Japan: Yutaka Fukufuji, Los Angeles Kings, 2006-07
Back before the days of Jonathan Quick, the goaltending situation in Los Angeles was rocky, to say the least, and that created a revolving door between the Kings’ pipes. Eventually, though, that opened up the opportunity for Fukufuji, who had spent the past three seasons in the AHL and ECHL, to see NHL action for the first time. The results weren’t there, though. Fukufuji was blown away in his four games, posting a 4.37 goals-against average and .837 save percentage. Now at the tail end of his career, Fukufuji, 34, is suiting up in the Asia League for the Nikko Icebucks.
Latvia: Helmuts Balderis, Minnesota North Stars, 1989-90
Balderis was born in Latvia and the first player from the country to make his way to the NHL, but his story is interesting for a couple of other reasons. Following the 1984-85 season, Balderis retired from the game and spent four years away from professional play before being drafted in the 12th round of the 1989 draft. Balderis was 36 at the time, making him the oldest player ever drafted, and when he cracked the North Stars’ lineup, he became the oldest player to ever score his first NHL goal, doing so as a 37-year-old. Balderis went on to coach the Latvian national team twice and was the GM of the squad at the 1999-2000 World Championship.
Norway: Bjørne Skaare, Detroit Red Wings, 1978-79
Over the past 20 years, Norway has produced seven NHL-calibre talents, starting with Espen Knutsen in 1997-98 and continuing on today with Mats Zuccarello and Andreas Martinsen. But the first Norwegian player found his way to the NHL in 1978, when Skaare got into a single game with the Detroit Red Wings. Skaare’s single game came in November 1978 against the Colorado Rockies, but that would be it for his time in the big league. By 1979-80, he was back in Norway, and barring an 11-game stint with the CHL’s Tulsa Oilers, Norway was where Skaare spent the remainder of his career until his death in June 1989.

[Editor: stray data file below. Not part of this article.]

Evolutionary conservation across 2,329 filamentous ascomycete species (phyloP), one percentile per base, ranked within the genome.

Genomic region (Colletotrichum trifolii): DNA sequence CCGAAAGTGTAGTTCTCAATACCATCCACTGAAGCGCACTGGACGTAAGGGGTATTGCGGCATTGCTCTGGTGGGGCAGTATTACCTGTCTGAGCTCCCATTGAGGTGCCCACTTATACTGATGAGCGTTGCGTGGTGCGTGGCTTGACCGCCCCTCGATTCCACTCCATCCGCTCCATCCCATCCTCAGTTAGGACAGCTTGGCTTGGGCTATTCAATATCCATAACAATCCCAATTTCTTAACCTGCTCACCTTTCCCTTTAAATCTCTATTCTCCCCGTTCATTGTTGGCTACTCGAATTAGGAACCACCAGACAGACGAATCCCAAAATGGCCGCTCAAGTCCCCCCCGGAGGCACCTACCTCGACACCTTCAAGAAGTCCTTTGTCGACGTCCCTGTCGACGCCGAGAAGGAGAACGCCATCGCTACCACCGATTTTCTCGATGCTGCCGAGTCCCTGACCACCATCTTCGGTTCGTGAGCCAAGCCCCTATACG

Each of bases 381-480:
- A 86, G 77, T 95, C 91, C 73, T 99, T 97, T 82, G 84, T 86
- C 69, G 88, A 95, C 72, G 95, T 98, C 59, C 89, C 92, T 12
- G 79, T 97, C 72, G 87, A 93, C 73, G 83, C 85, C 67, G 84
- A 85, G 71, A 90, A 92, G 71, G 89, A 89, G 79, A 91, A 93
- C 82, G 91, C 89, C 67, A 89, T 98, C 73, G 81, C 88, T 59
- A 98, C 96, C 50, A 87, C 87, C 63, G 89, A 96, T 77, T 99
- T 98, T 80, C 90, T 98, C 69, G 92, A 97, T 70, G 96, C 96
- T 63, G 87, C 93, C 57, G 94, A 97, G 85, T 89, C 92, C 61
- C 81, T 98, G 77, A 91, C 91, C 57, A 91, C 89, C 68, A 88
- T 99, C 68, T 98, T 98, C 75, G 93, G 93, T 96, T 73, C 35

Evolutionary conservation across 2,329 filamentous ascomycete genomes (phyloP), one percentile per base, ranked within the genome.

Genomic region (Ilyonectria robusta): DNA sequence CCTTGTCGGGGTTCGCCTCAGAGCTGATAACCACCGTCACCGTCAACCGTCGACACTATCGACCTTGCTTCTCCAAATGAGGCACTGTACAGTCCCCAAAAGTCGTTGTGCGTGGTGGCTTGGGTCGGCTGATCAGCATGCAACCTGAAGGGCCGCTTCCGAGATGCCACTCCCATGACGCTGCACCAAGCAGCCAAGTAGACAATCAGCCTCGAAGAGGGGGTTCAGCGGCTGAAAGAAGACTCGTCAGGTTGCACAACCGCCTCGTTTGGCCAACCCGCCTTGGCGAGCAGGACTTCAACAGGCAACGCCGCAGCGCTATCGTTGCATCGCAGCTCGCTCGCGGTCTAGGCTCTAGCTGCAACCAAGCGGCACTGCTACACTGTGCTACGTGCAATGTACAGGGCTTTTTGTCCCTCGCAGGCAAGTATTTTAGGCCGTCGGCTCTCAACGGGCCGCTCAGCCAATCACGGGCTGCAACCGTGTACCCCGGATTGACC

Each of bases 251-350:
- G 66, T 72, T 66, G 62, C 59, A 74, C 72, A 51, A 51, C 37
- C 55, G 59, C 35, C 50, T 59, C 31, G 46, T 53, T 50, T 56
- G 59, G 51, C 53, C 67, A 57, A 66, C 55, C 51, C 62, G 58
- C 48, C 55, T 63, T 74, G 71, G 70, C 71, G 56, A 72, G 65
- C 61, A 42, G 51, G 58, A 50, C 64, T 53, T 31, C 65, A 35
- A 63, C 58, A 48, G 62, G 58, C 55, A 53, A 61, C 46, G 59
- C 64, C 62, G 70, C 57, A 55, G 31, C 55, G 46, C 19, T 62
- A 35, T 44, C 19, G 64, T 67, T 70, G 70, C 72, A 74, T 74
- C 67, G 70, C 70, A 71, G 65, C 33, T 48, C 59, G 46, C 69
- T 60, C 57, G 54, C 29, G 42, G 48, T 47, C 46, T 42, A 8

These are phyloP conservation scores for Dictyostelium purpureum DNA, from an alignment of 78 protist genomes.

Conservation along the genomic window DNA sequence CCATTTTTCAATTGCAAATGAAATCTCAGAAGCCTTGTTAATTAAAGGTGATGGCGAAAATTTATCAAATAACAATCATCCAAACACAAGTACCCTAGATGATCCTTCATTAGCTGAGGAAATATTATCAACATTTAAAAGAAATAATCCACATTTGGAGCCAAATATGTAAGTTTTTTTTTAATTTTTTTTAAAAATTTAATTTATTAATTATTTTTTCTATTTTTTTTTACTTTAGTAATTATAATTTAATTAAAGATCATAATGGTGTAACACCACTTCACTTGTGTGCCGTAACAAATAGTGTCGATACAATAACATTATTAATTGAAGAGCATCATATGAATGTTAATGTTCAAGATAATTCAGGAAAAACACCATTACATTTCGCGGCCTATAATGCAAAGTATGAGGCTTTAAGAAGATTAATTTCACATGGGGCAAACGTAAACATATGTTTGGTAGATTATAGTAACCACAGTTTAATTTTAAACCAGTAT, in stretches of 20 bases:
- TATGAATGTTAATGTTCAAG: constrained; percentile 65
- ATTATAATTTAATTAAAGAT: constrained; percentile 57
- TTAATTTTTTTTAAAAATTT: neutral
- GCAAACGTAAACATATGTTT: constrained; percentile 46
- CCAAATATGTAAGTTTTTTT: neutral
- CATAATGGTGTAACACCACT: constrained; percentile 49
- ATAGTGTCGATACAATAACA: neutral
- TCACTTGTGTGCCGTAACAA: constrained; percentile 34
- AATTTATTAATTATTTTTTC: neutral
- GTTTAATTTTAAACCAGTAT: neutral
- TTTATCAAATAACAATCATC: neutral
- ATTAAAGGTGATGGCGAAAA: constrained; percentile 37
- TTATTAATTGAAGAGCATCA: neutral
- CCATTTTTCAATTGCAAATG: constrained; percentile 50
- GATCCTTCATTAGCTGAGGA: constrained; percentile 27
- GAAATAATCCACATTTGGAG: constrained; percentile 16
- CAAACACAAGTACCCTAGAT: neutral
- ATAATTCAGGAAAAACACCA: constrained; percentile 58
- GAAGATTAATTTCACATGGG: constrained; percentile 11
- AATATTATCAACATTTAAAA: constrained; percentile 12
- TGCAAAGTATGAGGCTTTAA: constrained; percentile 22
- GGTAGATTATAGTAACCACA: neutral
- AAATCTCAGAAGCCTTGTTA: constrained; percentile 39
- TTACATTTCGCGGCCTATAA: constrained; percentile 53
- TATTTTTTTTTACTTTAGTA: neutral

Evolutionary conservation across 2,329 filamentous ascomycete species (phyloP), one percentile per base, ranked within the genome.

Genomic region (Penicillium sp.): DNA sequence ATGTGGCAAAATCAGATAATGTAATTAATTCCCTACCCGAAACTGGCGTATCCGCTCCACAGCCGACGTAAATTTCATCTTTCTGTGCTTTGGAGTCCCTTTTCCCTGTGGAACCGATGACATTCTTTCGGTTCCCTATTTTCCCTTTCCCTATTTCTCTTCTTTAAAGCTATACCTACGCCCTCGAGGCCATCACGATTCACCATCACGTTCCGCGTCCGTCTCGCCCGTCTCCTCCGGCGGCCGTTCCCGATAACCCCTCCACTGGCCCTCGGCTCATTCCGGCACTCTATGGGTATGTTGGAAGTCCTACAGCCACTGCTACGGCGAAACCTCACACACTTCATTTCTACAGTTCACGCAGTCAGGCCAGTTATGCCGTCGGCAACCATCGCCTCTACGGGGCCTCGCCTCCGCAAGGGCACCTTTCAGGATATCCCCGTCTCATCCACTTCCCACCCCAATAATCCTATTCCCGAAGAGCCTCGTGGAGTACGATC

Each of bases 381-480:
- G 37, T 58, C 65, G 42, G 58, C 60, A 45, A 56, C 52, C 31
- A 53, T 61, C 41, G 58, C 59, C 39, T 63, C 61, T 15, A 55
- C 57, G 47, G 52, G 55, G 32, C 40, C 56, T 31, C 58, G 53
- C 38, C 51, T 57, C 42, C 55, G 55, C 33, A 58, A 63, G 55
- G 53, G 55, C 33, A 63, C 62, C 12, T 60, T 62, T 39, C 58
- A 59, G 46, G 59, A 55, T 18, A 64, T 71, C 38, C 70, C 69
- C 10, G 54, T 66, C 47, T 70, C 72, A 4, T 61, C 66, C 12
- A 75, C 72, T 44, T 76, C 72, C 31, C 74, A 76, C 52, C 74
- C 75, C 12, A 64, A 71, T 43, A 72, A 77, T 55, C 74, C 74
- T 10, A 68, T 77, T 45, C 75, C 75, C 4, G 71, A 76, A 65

Poland: Mariusz Czerkawski, Boston Bruins, 1993-94
Back in 1931, Joe Jerwa was the first player with a Polish background to earn a spot in the NHL, but the first player born and trained in Poland to make an impact on the league was Czerkawski. And for a few years, right in the thick of the dead puck era, Czerkawski was a legitimate all-star calibre talent. After bouncing from the Bruins to the Oilers and then to the Islanders, things started to click for Czerkawski in 1999-2000. He had his breakout year, scoring 35 goals and 70 points, and notched another 52 goals and 113 points over his next 164 games. Post-lockout, though, Czerkawski started to slow and he retired in 2008-09 following three years overseas.
Lithuania: Dainius Zubrus, Philadelphia Flyers, 1996-97
Zubrus wasn’t just the first Lithuanian player to suit up in the NHL, he’s the only Lithuanian player to skate in the league. He made a mark, too. Zubrus skated in 1,293 games, scored 223 goals and 591 points and remained a useful NHLer up until the 2015-16 campaign. Zubrus does have a Russian background, but he only represented the country once internationally before moving over to the Lithuanian club in 2004-05, later captaining the team at the Division 1B World Championship in 2013-14.
Slovenia: Anze Kopitar, Los Angeles Kings, 2006-07
Another first and only, Kopitar is inarguably the greatest player Slovenia has ever produced, and he’s a near lock to have his number retired by the national team when his career is over. Kopitar, who debuted in the NHL in 2006-07 with a 20-goal, 61-point season, has been a part of the Slovenian national team as they rose from obscurity to an Olympic berth in 2014. He has also represented the country at four World Championships and is the all-time leading scorer.
Switzerland: Pauli Jaks, Los Angeles Kings, 1994-95
The Swiss national team may be one of the more underrated squads on the international stage. While not held in the same regard as some of the other European hockey powers, Switzerland is seventh in the 2017 IIHF men’s ranking, only slightly behind the Czech Republic and United States. And when it comes to producing NHL talent, Switzerland had 13 players in the league this past season. But it all started back in 1994-95 with Jaks. He had just come over to the now-defunct IHL one season earlier, but was brought up to Los Angeles from the Phoenix Roadrunners and found himself thrust between the pipes. Jaks managed to stop 23 of the 25 shots that came his way, but he’d never again get the chance at the NHL level. He was back in Switzerland the following season and, aside from a brief stint in Russia, remained in the Swiss League until his retirement in 2006.